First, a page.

NIN also received confirmation of this from German intelligence service expert Erich Schmidt-Eenboom who told us: "Until March 4 - two weeks before the pogroms - Commander Hoxha was a BND spy paid 500 euros per month, probably more because of his connections with al-Q'aida than because of Kosovo. On March 4 he was deactivated after the BND learned from partner services - probably the Austrian military intelligence service - that they were tapping his conversations. The BND advised him of this fact." According to some sources, after this discovery Xhezairi fled to Bosnia, returning immediately prior to March 17 to Prizren. It is not known whether someone temporarily removed him or if he left for personal reasons. What is known, and what Erich Schmidt-Eenboom confirmed for NIN, is the fact that Xhezairi was working for at least one other intelligence service, the CIA. That is why U.S. paratroopers evacuated him in 2001 from Aracinovo.
Some German media and politicians these days are not even questioning the reliability of the ZDF reports according to which the BND was aware of the criminal activities of its collaborator Xhezairi. For example, the spokesperson of the Greens on defense matters, Winfried Nachtwei, stated that the ZDF investigations are based on "fairly solid and certain indications". And former coordinator of the German secret services in the government Bernd Schmidbauer said that the ZDF information regarding the suspect role of the BND "must be taken very seriously" and requires a thorough investigation into lack of communication between the BND and the German Army.
The statements of Nachtwei and Schmidbauer follow a scandal after the March events in Kosovo in which German defense minister Peter Struck and his army were implicated. Struck and the German contingent in Kosovo found themselves in the limelight after media reports revealed that at the time of the attack by Albanian terrorists there had been chaos among the German troops and that the burned body of a Serb man had been found in Prizren even though Struck later claimed that there were no casualties in the German area of responsibility. The latest revelations regarding the role of the BND correspond with this stunning picture of disorganization on the part of German military and security structures. If the BND had the information and failed to forward it to the government and army, that means there is no help for anyone dependent on the protection by state institutions. That is the approximate image of the intelligence service and the army among the German public at present.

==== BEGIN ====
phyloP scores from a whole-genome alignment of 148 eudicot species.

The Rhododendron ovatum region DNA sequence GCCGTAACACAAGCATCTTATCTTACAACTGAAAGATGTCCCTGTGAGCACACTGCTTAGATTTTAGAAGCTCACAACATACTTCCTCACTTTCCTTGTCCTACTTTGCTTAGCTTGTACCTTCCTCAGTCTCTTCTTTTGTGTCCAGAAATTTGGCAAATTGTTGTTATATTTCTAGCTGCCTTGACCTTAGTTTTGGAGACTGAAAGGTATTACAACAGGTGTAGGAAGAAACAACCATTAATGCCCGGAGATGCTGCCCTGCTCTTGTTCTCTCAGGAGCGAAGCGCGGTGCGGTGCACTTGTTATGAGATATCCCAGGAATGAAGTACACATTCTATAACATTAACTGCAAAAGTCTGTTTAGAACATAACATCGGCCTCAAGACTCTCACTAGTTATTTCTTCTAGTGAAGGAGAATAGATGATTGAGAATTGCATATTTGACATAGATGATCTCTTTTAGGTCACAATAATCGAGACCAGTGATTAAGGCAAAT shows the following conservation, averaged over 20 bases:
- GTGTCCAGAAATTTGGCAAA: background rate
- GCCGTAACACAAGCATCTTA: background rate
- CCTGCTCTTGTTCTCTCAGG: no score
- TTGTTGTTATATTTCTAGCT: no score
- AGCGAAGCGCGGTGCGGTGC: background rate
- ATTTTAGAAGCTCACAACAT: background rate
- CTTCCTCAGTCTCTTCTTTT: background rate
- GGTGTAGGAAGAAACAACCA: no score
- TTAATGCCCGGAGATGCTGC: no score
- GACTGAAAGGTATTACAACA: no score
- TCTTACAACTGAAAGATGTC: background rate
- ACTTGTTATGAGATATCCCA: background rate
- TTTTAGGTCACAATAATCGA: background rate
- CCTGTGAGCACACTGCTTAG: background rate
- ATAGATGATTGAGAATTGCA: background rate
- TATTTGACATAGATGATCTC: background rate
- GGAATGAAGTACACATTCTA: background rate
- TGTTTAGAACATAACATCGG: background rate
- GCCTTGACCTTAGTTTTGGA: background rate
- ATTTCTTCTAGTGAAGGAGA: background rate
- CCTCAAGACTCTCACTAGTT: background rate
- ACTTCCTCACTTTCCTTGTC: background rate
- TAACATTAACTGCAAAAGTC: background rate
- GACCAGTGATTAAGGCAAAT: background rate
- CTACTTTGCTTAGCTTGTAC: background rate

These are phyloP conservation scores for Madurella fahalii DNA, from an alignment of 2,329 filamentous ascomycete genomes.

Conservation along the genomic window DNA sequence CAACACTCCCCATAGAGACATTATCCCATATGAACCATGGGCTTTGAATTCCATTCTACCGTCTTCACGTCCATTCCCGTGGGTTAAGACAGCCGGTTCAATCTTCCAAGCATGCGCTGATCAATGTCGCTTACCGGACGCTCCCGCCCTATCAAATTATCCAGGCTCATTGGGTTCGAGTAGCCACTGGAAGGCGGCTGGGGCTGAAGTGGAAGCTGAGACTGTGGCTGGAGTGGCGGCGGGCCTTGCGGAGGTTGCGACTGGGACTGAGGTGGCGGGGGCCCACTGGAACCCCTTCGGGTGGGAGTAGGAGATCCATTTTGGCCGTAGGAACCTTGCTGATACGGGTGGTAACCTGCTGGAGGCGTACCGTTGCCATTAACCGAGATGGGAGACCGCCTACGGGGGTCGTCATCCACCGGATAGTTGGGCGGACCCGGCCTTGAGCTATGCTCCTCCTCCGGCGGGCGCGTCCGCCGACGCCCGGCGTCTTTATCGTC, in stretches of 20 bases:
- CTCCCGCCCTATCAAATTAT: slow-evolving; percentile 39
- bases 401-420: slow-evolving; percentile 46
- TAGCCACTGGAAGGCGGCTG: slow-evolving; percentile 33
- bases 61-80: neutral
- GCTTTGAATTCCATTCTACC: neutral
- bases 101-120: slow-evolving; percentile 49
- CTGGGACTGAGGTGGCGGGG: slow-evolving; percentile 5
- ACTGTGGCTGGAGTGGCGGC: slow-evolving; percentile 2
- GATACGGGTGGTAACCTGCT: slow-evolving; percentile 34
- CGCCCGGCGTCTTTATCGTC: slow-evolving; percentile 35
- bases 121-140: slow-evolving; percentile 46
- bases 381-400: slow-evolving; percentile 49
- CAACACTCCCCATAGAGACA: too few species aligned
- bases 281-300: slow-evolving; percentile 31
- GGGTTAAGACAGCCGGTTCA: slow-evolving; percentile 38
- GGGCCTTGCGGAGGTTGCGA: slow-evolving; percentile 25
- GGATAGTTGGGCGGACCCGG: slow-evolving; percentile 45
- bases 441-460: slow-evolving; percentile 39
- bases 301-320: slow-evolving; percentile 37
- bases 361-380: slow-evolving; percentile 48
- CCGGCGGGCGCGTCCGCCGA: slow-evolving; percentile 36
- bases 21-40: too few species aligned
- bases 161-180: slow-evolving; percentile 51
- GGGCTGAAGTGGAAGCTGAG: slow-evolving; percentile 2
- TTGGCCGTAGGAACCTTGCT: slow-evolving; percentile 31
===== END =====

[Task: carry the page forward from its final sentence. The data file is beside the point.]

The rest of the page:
However, Erich Schmidt-Eenboom categorically rejects this interpretation and tells NIN that the German government spokesperson was telling the truth in his denial of the ZDF report: "The BND certainly informed the Chancellor's cabinet. It is inconceivable that the BND failed to do so under the present political conditions and good cooperation with the German government. The statement of spokesperson Anda is correct - the BND and the German Army had a 'mutually agreed picture of the situation'. That means that the German contingent in Prizren and its commander colonel Hinkelmann consciously failed to respond to the attacks, that they allowed everything to happen in order to avoid coming into direct contact with the Albanians. Because the consequence of having done so would have been Albanian violence against the German Army, and that would have ruined the good image of the peacekeeping mission. The irony of the whole story is that the German government and the KLA have a common final goal: an independent state of Kosovo without territorial concessions to the Serbs. The only difference is that Berlin also needs to be careful with respect to the timeline as far as allies who still oppose this goal are concerned, as is the case with France."